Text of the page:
Indiana County victim: Follow Westmoreland judge's order, castrate man who raped her repeatedly
A woman whose sexual molester might be paroled from prison after more than two decades says he should be chemically castrated.
The victim of Samuel Powell, who is now 32 years old, said on Monday she wants him to undergo the medical procedure ordered in 1990 by now-retired Westmoreland County Judge Gilfert Mihalich in a sentence that drew national attention.
The Indiana County woman spoke Monday outside the same courtroom where Powell, formerly of Bell Township, was sentenced 23 years ago.
During that hearing, Mihalich ordered that Powell not be paroled until he underwent chemical castration.
“I still feel that he should be castrated. There is no doubt in my mind. It's all about control. If he's getting out (of prison), it should be considered,” the woman said.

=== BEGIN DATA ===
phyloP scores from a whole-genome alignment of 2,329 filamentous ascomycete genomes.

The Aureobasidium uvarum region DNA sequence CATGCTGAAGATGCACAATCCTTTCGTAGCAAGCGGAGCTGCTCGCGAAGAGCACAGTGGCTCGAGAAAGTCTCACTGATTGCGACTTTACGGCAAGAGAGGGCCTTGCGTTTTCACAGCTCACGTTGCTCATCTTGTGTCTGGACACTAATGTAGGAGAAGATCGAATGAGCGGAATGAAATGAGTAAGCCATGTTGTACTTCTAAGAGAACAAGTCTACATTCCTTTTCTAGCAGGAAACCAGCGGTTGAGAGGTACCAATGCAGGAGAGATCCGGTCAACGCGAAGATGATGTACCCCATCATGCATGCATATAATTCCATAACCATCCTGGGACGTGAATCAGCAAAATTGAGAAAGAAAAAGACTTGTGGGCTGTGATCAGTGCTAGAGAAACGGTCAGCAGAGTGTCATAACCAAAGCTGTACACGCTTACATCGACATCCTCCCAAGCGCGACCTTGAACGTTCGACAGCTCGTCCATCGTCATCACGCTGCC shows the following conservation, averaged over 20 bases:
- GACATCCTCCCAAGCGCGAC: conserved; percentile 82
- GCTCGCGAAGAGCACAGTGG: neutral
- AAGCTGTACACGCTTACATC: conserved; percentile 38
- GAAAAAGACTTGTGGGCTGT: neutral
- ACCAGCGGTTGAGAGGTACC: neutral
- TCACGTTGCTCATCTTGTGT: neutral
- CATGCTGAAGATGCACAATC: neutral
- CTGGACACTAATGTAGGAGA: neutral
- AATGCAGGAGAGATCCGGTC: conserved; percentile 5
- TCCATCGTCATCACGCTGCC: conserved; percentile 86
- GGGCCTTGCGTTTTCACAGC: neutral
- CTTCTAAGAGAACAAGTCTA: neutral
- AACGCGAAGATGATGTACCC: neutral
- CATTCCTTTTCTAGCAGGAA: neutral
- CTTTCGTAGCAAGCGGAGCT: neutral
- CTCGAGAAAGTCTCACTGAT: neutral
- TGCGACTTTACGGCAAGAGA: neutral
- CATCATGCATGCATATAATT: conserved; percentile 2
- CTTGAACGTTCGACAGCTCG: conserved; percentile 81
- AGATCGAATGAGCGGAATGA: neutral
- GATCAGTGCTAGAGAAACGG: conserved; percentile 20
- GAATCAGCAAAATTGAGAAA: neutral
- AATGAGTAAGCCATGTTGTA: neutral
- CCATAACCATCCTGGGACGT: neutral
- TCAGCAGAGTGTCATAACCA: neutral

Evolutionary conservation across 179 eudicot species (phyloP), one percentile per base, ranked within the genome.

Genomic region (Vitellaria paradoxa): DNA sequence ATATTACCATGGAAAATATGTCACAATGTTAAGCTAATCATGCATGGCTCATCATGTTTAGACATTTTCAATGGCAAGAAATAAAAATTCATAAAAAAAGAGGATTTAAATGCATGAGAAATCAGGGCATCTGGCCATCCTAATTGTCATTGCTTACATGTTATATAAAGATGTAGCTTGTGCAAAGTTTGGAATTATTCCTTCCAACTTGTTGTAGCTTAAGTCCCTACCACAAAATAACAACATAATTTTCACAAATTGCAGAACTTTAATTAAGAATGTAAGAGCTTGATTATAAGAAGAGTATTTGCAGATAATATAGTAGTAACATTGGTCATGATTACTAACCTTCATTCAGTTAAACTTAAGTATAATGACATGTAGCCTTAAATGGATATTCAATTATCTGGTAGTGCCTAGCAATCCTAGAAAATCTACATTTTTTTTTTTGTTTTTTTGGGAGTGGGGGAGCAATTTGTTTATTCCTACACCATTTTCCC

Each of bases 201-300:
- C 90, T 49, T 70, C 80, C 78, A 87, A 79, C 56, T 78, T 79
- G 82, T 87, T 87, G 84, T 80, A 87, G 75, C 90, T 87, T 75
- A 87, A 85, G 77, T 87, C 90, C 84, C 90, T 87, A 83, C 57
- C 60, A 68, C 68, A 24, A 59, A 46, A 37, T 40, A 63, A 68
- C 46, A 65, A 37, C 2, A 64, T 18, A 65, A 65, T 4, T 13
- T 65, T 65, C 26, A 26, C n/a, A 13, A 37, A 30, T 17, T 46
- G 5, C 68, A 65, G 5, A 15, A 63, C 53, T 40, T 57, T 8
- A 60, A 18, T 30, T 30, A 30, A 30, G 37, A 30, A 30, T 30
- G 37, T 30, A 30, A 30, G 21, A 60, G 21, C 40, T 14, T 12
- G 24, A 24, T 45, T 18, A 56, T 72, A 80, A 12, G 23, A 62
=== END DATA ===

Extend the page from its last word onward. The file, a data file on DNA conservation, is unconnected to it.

Powell, now 66 and bald, with a gray beard that reaches his sternum, was in court Monday for a hearing before Judge John Blahovec to determine whether he is eligible for parole.
The state Department of Corrections has deemed Powell eligible, saying a court order signed by Mihalich lists a series of sentences that add up to 20 to 40 years in prison.
At the original hearing, however, Mihalich said he imposed a 30- to 60-year sentence.
Blahovec said he will rule later on the actual length of Powell's sentence.
Powell, a drifter who fathered eight children to four wives, pleaded guilty in late 1989 to 23 counts of rape and other charges associated with repeated assaults on the victim from the time she was in kindergarten until she was 9 years old.